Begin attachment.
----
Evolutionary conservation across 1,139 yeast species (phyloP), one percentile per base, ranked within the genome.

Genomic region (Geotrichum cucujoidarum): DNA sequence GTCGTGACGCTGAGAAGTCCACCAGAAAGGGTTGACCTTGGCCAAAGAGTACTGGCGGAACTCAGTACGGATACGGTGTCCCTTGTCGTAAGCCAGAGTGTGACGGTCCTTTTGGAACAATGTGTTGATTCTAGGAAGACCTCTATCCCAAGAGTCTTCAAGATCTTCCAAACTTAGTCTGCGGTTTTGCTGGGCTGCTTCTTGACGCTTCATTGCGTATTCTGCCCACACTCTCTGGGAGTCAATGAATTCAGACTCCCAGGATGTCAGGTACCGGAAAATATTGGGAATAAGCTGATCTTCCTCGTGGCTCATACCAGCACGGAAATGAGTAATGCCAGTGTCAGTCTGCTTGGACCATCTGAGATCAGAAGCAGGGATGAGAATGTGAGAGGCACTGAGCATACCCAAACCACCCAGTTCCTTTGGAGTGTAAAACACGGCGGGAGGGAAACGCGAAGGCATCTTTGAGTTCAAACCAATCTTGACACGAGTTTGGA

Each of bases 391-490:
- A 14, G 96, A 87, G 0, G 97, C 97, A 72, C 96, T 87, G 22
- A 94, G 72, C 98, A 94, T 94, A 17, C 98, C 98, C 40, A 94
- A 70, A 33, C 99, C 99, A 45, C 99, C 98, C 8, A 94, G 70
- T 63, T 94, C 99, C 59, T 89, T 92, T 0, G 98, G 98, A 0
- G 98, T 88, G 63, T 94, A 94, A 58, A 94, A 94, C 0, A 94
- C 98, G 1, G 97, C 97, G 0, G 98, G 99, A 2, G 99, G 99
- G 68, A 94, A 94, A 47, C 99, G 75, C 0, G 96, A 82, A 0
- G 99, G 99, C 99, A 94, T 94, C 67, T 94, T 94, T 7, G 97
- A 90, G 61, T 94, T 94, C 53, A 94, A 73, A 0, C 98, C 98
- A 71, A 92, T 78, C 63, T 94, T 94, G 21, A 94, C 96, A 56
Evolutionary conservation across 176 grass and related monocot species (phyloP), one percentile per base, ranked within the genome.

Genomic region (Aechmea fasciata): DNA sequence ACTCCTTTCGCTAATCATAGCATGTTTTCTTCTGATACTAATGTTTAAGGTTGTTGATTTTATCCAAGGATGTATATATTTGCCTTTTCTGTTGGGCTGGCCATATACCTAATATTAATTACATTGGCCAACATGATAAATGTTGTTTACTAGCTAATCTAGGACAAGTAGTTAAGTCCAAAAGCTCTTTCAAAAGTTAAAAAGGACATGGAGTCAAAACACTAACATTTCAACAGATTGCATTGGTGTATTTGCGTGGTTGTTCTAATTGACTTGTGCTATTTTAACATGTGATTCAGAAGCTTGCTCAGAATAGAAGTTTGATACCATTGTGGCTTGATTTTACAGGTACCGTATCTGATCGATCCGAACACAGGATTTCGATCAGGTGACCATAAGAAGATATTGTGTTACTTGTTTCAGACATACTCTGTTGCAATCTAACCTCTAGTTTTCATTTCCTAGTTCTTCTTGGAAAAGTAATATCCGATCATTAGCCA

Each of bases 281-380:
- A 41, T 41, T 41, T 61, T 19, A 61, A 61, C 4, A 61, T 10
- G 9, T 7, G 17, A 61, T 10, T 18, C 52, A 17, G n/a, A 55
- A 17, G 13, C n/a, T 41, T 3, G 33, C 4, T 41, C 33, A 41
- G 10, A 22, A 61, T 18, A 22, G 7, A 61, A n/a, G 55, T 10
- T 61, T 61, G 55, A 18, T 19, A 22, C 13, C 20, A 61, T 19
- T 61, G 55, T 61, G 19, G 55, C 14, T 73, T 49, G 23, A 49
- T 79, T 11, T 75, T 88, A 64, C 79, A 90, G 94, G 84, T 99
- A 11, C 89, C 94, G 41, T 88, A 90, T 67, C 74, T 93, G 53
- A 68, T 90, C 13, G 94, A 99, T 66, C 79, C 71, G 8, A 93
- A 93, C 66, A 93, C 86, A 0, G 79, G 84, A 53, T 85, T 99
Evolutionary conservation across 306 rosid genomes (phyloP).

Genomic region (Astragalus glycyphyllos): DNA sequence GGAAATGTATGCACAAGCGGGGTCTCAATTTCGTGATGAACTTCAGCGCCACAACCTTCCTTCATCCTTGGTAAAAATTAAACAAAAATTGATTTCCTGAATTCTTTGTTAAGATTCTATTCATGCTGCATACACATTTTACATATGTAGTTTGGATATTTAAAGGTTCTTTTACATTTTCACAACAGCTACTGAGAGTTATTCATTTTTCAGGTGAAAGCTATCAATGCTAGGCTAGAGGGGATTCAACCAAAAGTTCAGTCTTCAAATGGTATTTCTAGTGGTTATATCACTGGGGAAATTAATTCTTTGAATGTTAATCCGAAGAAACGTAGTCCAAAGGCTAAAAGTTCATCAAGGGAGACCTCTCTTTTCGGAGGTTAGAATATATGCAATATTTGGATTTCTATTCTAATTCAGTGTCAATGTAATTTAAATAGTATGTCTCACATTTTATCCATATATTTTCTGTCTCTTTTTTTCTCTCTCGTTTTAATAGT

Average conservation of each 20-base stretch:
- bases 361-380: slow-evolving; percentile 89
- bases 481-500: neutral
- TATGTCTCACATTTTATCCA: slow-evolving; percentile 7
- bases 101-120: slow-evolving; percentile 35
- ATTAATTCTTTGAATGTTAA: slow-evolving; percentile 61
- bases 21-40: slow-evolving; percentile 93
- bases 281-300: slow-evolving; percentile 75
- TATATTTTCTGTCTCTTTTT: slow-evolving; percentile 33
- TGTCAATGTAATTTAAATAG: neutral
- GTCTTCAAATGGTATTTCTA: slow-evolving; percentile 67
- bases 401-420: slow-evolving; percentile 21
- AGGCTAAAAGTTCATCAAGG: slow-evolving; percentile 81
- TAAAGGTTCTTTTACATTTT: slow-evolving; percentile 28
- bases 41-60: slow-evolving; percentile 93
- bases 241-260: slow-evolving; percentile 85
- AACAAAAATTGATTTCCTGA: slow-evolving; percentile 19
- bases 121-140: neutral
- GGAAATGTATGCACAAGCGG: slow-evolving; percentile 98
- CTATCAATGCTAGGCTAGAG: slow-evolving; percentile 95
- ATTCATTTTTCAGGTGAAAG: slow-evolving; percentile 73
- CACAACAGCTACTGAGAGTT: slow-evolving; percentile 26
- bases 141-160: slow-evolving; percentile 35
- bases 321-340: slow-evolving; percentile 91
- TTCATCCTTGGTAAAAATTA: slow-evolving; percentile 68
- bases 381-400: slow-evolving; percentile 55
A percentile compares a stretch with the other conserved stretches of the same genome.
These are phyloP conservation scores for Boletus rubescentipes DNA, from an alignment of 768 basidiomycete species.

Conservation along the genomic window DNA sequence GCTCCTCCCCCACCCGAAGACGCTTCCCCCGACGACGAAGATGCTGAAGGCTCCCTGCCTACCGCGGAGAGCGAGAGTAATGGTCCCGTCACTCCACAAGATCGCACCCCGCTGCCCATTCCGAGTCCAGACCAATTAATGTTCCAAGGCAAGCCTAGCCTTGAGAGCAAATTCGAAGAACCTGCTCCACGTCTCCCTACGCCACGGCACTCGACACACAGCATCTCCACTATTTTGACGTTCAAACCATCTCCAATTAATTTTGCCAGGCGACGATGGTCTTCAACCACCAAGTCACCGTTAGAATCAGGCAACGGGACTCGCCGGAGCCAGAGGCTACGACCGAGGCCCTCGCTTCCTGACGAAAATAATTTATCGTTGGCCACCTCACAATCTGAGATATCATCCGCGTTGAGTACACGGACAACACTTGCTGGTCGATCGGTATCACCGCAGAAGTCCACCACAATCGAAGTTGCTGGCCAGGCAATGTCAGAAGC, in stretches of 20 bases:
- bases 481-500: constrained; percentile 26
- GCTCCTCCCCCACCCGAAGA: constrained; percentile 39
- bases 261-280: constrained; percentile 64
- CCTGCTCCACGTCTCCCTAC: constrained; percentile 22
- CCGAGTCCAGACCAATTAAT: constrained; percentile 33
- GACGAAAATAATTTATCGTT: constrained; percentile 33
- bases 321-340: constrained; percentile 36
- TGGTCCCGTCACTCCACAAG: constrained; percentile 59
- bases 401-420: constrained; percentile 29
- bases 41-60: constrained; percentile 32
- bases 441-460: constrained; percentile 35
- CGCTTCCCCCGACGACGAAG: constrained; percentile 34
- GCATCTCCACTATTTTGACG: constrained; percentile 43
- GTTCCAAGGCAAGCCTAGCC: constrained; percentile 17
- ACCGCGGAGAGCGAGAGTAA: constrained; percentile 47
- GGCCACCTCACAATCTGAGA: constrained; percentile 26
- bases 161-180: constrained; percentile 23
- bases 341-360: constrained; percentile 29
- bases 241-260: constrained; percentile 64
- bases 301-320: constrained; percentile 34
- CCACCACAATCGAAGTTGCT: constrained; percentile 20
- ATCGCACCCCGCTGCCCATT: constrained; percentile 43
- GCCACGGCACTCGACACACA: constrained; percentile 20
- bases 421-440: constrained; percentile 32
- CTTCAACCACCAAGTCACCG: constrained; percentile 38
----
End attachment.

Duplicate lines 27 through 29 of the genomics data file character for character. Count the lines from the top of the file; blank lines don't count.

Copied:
Evolutionary conservation across 306 rosid genomes (phyloP).

Genomic region (Astragalus glycyphyllos): DNA sequence GGAAATGTATGCACAAGCGGGGTCTCAATTTCGTGATGAACTTCAGCGCCACAACCTTCCTTCATCCTTGGTAAAAATTAAACAAAAATTGATTTCCTGAATTCTTTGTTAAGATTCTATTCATGCTGCATACACATTTTACATATGTAGTTTGGATATTTAAAGGTTCTTTTACATTTTCACAACAGCTACTGAGAGTTATTCATTTTTCAGGTGAAAGCTATCAATGCTAGGCTAGAGGGGATTCAACCAAAAGTTCAGTCTTCAAATGGTATTTCTAGTGGTTATATCACTGGGGAAATTAATTCTTTGAATGTTAATCCGAAGAAACGTAGTCCAAAGGCTAAAAGTTCATCAAGGGAGACCTCTCTTTTCGGAGGTTAGAATATATGCAATATTTGGATTTCTATTCTAATTCAGTGTCAATGTAATTTAAATAGTATGTCTCACATTTTATCCATATATTTTCTGTCTCTTTTTTTCTCTCTCGTTTTAATAGT

Average conservation of each 20-base stretch: